As for being married or single, I work with plenty of both and the company seems to play fair with everyone. One woman is on maternity leave. Another guy left for several months to take care of his sick sister. I will take a few days off any time now to be with my wife during the birth of our third child ...
I did not realize people felt pressured to try and look unmarried or at least childless to get a programming job where they are expected to put in 60 hours a week.
Peter Lyons <--- knows he has it better than he deserves!
 
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i always wear my wedding band on interviews; going for the
"stability" look.
[This message has been edited by john gabriele (edited April 27, 2001).]
 
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I usually work around 60 hrs a week, although I'm not required to. I mean it's purely deadline-based. As long as I'm able to do the work on time, it doesn't matter if I work 40 hrs or 80 hrs. I don't get a dime more for working say 80 hrs. Anyways if you really want a 9-5, 40 hr/week kinda job, consulting seems the way to go.
The thing that I really like about my job are flexible timings. I'm not required to come in at 8 or 9 am. I can come in and leave any time. As long as I get the work done on time, no one cares. Isn't that the way it should be?
Anyways I really love my work environment, it's a lot of fun (or atleast it used to be before the layoffs took place). I was one of the lucky ones to survive the 33% layoffs. But who knows how long it will last!
 
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When I go to interviews I don't wear my wedding band nor mention my husband or daughter. I know that it's illegal for employers to ask if you are married or have kids.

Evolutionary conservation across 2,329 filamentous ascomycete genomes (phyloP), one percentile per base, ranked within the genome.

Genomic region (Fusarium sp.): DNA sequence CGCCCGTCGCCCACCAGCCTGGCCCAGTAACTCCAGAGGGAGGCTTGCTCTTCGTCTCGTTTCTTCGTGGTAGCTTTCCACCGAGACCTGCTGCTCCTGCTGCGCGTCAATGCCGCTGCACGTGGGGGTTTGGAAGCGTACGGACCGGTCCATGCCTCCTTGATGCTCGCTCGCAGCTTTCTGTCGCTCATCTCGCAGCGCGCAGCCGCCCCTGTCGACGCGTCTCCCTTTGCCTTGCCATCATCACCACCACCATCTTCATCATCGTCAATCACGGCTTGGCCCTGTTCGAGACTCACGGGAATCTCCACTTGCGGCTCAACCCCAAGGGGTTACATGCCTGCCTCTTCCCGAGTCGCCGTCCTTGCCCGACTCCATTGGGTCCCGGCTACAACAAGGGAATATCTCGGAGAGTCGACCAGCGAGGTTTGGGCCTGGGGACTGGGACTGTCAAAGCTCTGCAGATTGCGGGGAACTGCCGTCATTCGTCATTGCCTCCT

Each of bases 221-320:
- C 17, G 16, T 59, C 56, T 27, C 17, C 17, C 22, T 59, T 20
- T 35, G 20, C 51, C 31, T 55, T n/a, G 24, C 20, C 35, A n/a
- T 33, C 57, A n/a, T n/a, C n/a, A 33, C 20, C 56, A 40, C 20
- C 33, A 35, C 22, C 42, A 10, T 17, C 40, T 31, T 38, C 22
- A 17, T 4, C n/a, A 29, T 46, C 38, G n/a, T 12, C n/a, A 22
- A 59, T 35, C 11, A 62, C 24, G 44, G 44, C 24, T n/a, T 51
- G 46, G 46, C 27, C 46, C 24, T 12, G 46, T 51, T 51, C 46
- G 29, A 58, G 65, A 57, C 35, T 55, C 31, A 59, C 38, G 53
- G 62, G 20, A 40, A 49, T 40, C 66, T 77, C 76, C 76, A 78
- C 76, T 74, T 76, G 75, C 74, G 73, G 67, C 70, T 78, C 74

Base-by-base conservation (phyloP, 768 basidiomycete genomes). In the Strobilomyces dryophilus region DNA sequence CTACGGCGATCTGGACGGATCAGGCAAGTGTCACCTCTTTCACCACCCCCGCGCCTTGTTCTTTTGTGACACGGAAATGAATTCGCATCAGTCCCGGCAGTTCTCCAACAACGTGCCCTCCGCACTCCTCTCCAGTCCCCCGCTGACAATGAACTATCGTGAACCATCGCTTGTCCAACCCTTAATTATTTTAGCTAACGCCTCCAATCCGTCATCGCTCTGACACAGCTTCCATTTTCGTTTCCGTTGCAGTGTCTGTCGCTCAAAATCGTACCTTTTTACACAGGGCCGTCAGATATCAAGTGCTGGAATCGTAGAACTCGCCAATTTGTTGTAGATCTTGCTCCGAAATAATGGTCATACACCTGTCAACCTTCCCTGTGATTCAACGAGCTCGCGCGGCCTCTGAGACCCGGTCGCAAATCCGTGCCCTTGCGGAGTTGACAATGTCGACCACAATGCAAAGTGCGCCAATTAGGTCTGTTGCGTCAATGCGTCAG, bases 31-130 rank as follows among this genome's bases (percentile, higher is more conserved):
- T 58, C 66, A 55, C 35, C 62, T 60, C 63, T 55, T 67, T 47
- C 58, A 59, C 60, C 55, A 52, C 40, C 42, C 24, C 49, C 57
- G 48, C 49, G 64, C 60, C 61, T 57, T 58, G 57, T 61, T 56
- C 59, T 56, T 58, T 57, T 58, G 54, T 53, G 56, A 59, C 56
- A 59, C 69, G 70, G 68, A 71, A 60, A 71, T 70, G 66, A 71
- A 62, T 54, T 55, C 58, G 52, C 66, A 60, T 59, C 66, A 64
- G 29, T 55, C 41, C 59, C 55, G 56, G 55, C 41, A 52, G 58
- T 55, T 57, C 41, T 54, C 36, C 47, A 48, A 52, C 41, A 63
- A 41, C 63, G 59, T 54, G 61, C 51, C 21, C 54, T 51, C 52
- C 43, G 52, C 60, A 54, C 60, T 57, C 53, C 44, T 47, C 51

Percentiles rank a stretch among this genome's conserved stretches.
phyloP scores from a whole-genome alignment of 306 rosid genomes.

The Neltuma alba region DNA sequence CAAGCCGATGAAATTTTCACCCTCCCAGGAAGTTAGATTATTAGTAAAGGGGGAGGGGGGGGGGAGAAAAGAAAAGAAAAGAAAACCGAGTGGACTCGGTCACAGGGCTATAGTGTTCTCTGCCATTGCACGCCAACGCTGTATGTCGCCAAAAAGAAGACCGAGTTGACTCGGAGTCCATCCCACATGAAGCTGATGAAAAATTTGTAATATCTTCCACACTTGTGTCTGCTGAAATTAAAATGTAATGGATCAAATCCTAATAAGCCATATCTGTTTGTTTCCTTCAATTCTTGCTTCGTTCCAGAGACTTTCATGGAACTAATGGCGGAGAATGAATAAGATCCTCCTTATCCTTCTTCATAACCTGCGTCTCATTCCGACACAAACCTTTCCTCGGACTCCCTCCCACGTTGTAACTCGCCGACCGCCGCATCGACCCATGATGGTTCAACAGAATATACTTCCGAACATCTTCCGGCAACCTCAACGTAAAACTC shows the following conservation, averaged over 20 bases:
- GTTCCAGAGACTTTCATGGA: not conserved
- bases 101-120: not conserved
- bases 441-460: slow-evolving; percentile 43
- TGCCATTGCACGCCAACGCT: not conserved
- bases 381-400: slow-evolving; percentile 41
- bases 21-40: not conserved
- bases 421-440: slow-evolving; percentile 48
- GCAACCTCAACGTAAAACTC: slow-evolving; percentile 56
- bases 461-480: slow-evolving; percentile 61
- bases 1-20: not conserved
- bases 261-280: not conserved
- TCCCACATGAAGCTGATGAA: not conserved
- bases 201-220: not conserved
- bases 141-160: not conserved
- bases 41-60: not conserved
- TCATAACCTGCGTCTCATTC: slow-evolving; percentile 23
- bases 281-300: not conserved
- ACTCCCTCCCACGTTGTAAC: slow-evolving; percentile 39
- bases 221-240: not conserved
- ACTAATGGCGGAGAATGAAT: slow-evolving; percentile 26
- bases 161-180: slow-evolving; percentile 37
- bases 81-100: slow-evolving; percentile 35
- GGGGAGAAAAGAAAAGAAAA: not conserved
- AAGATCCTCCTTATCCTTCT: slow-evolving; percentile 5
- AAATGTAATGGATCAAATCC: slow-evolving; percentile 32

For guys, the wedding band may relay stability but for females it relays need of flexibility and inability to work long hours.
The reason I don't mention my family is that it's none of their business whether I'm married or not. I also don't want an unspoken fact to act as a weakness. If I get the job and feel that the place is anti-family, I'll leave and still have the upper hand.
By the way, I read somewhere that businesses are preferring to hire mothers with young kids. When these businesses allow mothers flexibility to deal with a child's illness or vice versa, the mothers in return are more loyal and work harder for their employers.
I know I am more loyal to my boss because he's very understanding about my issues - it could be because he's also married and has a kid.
[This message has been edited by Shama Khan (edited May 01, 2001).]
 
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Wow...I forgot what it was like in the world of Corporate Hell.
There is loyalty in the US Job Market, just not in Corporate America. Only people can exhibit loyalty and understanding, so if you want REAL loyalty, understanding, and compassion from an employer you have to work for a person and not a corporate entity.
God forbid I ever have to go for another interview (only because I love where I am now), but I'm not afraid of any part of my life. I have a wife, kids, minivan, life, the works. I don't take jobs because of the schedule or the benefits. I take jobs because of the glimmer of satisfaction, which I have in oodles working for a very small employer.
No one 'expects' me to work more than 40. I often do because I'm goal oriented and I love to finish a project above and beyond expectations. I had a conversation with a (former) boss who said that if you don't work more than 40 hours a week you don't seem committed to the company, to which I replied that if you expect me to work more than 40 hours per week then the company doesn't seem committed to the employees.
Anyway, I wouldn't want to work for a company that cared whether or not I had 'baggage'. I'm NOT a geek, I just play one on the Internet!
Ciao
------------------
I'm a soldier in the NetScape Wars...
Joel
 
No matter how many women are assigned to the project, a pregnancy takes nine months. Much longer than this tiny ad:
Devious Experiments for a Truly Passive Greenhouse!
https://www.kickstarter.com/projects/paulwheaton/greenhouse-1